Lifestyle & Supplements

Multivitamins: Quality Counts

Written by Dr. Andrew Neville

A multivitamin is as it is named: a vitamin that contains all of the major vitamins, minerals, and nutrients that the body needs to run its machinery. All of us need to use a multivitamin periodically, because we live in a toxic, stressful world (which uses up nutrients), and because our food supply is substandard due to the farming of nutrient-depleted soils. We’re not efficiently replenishing these nutrients through our diet.

Stress metabolism also creates tremendous “oxidative stress” through the creation of free radicals. These free radicals travel to every nook and cranny in the body and cause damage. This damage has to be repaired, and that repair requires nutrients. Supplements (vitamins, minerals, herbs, etc.) are a key part of healing; supplements alone, however, will not fix this condition.

Taking supplements alone is a major failure in the majority of other treatment efforts, plans, and strategies for this condition. If supplements have failed to fix you, it’s not your fault; it may even be that those very supplements might be helpful, but only if used in combination with a comprehensive, foundational approach.

Multivitamins for Adrenal Fatigue patients

Those of us that have developed Adrenal Fatigue because of chronic perpetual stress (of any kind) have even higher nutrient demands. The metabolism of stress depletes your body of all of the B vitamins, the main minerals, multiple cofactors, as well as all of our antioxidants.

One of the essential needs in the treatment of Adrenal Fatigue is to replace these depleted nutrients, restore antioxidant status, and provide cofactors to optimize hormone production. As part of a complete, individualized treatment plan, multivitamins help us heal at the cellular level, reduce inflammation in the brain, repair the limbic system, and more.

A word about quality

Currently, the quality control standards in the supplement industry are substandard, and this is why I use only a handful of companies that I have “vetted,” whose integrity and products I trust. Most drugstore vitamins—especially “one-a-day” types—are not a good choice.

The best way to find guidance with supplements is to trust an expert who has vetted their vendors and manufacturers for years. The clinician should have experience in using certain products in thousands of actual patients.

When deciding if a supplement is going to be helpful to a patient at all, I look at two things: 1) the type and quality of vitamins/minerals put into the product; and 2) what other chemicals have been added to the product as “filler” or preservatives, such as powders, dyes, emulsifiers, etc.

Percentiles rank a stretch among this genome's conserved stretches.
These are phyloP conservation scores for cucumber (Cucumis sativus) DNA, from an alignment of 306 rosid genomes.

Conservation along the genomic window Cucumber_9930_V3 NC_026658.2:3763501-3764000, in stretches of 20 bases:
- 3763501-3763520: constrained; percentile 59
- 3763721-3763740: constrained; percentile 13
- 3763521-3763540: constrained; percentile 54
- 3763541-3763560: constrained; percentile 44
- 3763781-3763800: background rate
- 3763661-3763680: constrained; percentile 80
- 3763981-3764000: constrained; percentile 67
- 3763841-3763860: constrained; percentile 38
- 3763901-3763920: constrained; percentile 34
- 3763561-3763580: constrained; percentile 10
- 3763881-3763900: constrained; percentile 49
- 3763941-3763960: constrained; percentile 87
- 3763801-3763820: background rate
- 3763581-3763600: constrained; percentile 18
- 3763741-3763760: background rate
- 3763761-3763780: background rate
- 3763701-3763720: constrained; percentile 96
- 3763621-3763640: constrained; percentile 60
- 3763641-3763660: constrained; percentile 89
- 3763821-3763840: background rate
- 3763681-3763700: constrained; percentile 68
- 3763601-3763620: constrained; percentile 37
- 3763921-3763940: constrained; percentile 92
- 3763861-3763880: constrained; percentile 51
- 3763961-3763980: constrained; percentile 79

The quality of the individual vitamins used in multivitamins varies tremendously. Often, it’s important to get the highest quality possible, although there are some vitamins where the generic is just fine.

The three musts of quality control before I recommend a supplement.

1. They actually contain what they claim.
2. They are safe and free of contaminants.
3. They do their job.

Manufacturers can write almost anything on a label or make just about any claim of systemic support or efficacy, and there is no recourse. To ensure you are spending money on a quality supplement, you have to educate yourself a bit. Even a company using inferior ingredients can put “all natural” or “finest quality” on their label. It can be very hard to decipher high from low quality but there are some clues.

Warning signs of inferior products

1) “You get what you pay for”—This old decree does have some credence here, because quality-control practices, third-party testing, organic ingredients, high concentrations of constituents, etc., all cost money. Part of this cost must be passed on to the consumer.

2) Watch out for clever marketing—You know the ones I mean: multi-level marketing companies (network marketing) who sell supplements and the like. The profit-sharing structure of these companies is such that the cost of the product must be inflated (even more!) to pay the pyramid of representatives involved in the sale. This also means they usually start with inferior ingredients, so a larger profit margin is ensured.

3) The supplement company’s mission statement—Different companies have different philosophies. Check their “About” page. While all companies need to make a profit, some companies are out to make a profit first.

The more reputable, ethical manufacturers and vendors are out to fill a need by providing high-quality supplements that help heal people. High-quality raw materials should be free of contamination of heavy metals and pesticides, should contain only the substance they put on the label and should contain it in the strength and concentration they claim.

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